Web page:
A Deeper Look at How Private Payrolls Missed Wall Street Expectations
If Wall Street was Vegas, the under-over line to watch would be the unemployment numbers. In case you’ve been living in a cave, every economics “expert” and talking head has preached the mantra “The US economy will not truly improve until job growth returns.”
Well, this morning the ADP National Employment Report showed a continuation of increased private payrolls: private-sector employment increased by 38,000 from April to May on a seasonally adjusted basis. For whatever it’s worth, Wall Street economists were expecting an increase of 170,000 (Briefing). However, April’s numbers were revised down to 177,000 from the previously reported of 179,000.
This month’s ADP National Employment Report suggests that employment growth slowed sharply in May. Employment in the nonfarm private-business sector rose 38,000 from April to May on a seasonally adjusted basis. A deceleration in employment, while disappointing, is not entirely s urprising. In the first quarter, GDP grew at only a 1.8% rate and only about 2¼% over the last four quarters. This is below most economists’ estimate of the economy’s potential growth rate and normally would be associated with very weak growth of employment.
May’s ADP Report estimates employment in the service-providing sector rose by 48,000, marking 17 consecutive months of employment gains while employment in the goods-producing sector fell 10,000 following six months of increases. Manufacturing employment (NYSE:XLI) fell 9,000 in May following seven consecutive monthly gains.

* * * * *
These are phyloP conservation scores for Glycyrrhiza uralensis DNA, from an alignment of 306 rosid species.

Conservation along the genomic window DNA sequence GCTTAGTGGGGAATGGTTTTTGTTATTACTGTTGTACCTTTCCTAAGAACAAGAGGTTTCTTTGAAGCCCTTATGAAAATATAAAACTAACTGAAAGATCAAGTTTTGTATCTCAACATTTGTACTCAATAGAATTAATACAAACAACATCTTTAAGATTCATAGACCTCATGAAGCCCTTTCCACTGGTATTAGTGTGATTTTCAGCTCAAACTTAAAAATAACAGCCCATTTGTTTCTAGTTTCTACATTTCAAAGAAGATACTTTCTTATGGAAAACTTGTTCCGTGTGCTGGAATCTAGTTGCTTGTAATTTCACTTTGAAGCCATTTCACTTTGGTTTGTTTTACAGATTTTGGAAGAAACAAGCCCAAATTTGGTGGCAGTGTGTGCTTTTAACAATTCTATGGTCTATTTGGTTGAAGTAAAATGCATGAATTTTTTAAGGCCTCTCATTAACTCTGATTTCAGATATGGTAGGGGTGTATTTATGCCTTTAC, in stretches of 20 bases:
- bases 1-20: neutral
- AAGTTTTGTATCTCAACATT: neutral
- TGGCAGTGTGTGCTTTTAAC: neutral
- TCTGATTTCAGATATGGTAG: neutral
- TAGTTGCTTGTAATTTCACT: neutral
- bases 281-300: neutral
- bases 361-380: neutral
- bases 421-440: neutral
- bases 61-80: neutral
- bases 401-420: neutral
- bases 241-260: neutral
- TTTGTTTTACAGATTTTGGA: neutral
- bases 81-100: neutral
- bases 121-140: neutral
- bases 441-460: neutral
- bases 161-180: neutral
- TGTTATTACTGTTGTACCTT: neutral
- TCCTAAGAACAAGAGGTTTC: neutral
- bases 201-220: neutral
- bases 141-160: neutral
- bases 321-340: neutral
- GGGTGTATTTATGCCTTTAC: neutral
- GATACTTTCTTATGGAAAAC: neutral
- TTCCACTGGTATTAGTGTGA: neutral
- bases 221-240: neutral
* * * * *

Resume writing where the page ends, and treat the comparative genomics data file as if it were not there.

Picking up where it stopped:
Employment among large businesses, defined as those with 500 or more workers, decreased by 19,000, while employment among medium-size businesses, defined as those with between 50 and 499 workers, increased by 30,000. Employment for small businesses, defined as those with fewer than 50 workers, rose 27,000 in May.
Employment in the construction industry (NYSE:XHB) dropped 8,000 in May, completely reversing April’s increase. The total decrease in construction employment since its peak in January 2007 is 2,124,000.
Employment in the financial services sector (NYSE:XLF) decreased 6,000 in May
Stay tuned for Wall St. Cheat Sheet’s coverage of the BLS Unemployment data this Friday.